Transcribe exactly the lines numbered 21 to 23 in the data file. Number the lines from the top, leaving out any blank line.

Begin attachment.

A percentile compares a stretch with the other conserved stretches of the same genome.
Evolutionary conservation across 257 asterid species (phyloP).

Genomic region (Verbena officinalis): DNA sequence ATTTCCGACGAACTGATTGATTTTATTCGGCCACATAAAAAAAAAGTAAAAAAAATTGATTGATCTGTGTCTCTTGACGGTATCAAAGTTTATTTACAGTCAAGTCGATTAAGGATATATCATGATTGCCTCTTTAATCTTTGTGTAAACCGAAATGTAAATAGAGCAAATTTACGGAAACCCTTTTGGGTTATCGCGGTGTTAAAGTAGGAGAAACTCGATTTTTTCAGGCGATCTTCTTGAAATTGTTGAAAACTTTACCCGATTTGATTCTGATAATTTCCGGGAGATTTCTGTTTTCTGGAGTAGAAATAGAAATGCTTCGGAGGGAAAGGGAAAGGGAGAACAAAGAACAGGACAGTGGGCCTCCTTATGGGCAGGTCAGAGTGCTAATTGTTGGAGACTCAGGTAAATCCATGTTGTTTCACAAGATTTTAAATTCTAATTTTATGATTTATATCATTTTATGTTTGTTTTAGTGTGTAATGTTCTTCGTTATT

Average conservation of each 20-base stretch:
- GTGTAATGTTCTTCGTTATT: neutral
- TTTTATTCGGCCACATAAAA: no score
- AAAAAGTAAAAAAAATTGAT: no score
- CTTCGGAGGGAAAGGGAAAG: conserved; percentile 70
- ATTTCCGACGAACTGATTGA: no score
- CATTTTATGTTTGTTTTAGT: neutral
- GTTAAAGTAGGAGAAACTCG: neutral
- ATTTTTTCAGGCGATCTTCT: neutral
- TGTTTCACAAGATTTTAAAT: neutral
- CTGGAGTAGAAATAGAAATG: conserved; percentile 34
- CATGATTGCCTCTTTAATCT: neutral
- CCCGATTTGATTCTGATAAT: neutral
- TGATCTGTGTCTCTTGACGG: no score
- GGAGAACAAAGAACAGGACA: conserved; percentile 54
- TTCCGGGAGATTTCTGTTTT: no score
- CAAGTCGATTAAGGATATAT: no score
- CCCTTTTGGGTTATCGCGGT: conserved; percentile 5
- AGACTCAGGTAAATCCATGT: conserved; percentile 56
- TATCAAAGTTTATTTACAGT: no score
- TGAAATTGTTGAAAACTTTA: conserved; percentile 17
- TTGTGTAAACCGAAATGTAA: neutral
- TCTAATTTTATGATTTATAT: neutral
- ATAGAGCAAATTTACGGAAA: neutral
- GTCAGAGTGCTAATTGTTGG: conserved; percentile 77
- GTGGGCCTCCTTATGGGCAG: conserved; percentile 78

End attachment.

- CCCTTTTGGGTTATCGCGGT: conserved; percentile 5
- AGACTCAGGTAAATCCATGT: conserved; percentile 56
- TATCAAAGTTTATTTACAGT: no score